Date: 7/26/20 6:16 am
From: Ted Levin <tedlevin1966...>
Subject: [VTBIRD] July 26, 2020: Coyote Hollow, Thetford Center
5:26 a.m. 58 degrees, wind NNE 0 mph. Sky: mottled with flat blue-gray; as
the sun rises over the eastern escarpment, a single peach-tinged highlight
gradually infiltrates other clouds, until most buffed with silver. Fog
pockets sit above half dozen marshes, a serpentine ribbon above the East
Branch of the Ompompanoosuc River. Permanent streams: one a whisper; the
other a gurgle. Wetlands: vaguely softened by mist, which vanishes above
the trees. Pond: sans bittern and otter; surface calm and thoughtful, more
haze than ripple; second-year old tadpoles, joining terrestrial ranks,
reenact the 360 million-year-old drama that led eventually to Jonas Salk
and Derek Jeter. Thankfully, not a single deer fly.

Scarlet tanager sings, robustly. I peer high into the oaks, where leaves
hang green and guarded, my view buffered. Tanager plans it this way. But
why? Every feather of raiment—red body worthy of Benjamin Moore set against
wings as black as midnight—needs to be seen to be believed. His pack-a-day
voice draws attention, which is not his best attribute. It's the color,
jungle incarnate, that keeps me looking, keeps my neck frozen, and the dogs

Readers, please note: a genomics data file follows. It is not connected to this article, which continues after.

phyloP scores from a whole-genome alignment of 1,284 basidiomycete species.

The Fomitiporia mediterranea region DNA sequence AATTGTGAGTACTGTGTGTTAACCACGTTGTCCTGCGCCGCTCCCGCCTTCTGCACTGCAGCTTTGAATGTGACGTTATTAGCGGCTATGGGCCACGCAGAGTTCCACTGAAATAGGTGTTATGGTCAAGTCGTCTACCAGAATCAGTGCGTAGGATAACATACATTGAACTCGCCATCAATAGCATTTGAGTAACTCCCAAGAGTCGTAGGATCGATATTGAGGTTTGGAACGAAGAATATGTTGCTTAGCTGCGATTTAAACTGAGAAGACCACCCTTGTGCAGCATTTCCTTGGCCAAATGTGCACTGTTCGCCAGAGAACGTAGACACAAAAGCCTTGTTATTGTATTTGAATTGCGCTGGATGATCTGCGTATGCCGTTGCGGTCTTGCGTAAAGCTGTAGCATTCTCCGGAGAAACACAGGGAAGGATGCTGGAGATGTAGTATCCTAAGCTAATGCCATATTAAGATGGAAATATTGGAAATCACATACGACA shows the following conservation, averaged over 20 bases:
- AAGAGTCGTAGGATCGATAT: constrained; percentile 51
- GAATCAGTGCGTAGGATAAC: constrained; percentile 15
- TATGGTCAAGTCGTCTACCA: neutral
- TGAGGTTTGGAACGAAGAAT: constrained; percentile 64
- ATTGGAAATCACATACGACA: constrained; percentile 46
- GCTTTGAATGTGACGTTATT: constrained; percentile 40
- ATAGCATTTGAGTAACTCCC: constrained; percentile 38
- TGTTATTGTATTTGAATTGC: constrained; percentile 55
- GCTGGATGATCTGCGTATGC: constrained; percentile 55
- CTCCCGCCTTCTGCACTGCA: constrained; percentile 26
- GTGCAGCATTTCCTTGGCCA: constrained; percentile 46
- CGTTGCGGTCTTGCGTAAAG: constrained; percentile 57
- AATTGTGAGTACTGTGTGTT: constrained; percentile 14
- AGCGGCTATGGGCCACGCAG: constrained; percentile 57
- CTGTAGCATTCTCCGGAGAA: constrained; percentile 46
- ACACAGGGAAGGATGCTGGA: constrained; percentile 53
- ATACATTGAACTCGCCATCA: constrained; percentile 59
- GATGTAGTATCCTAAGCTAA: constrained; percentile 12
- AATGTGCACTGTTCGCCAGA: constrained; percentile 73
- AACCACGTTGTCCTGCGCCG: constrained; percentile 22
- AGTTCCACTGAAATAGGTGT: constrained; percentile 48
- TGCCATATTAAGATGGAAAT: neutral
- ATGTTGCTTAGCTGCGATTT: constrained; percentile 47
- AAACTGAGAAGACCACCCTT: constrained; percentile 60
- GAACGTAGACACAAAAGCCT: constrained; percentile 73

puzzled.

House wren sings a clipped version of his chart-topping hit, hurriedly, as
though late for an appointment. A blue jay flies by with a caterpillar;
calls with its mouth full. Red-eyed vireo, a bird of intemperate song, a
vociferous opponent of the Dog Days, sings with early June enthusiasm.
Everyone else—white-throated sparrow, song sparrow, chickadee, both
nuthatches, catbird, mourning dove, purple finch, phoebe—sings an abridged
song. A yellow-billed cuckoo calls, again, an echo from down the valley . .
. I can get used to this.

One forlorn crow calls into a landscape empty of crows. No answer. I
*caw* back,
trying to make a lonely bird feel at home, black and shiny on a pine limb.
What became of his flock? Like people, crows crave company.
 
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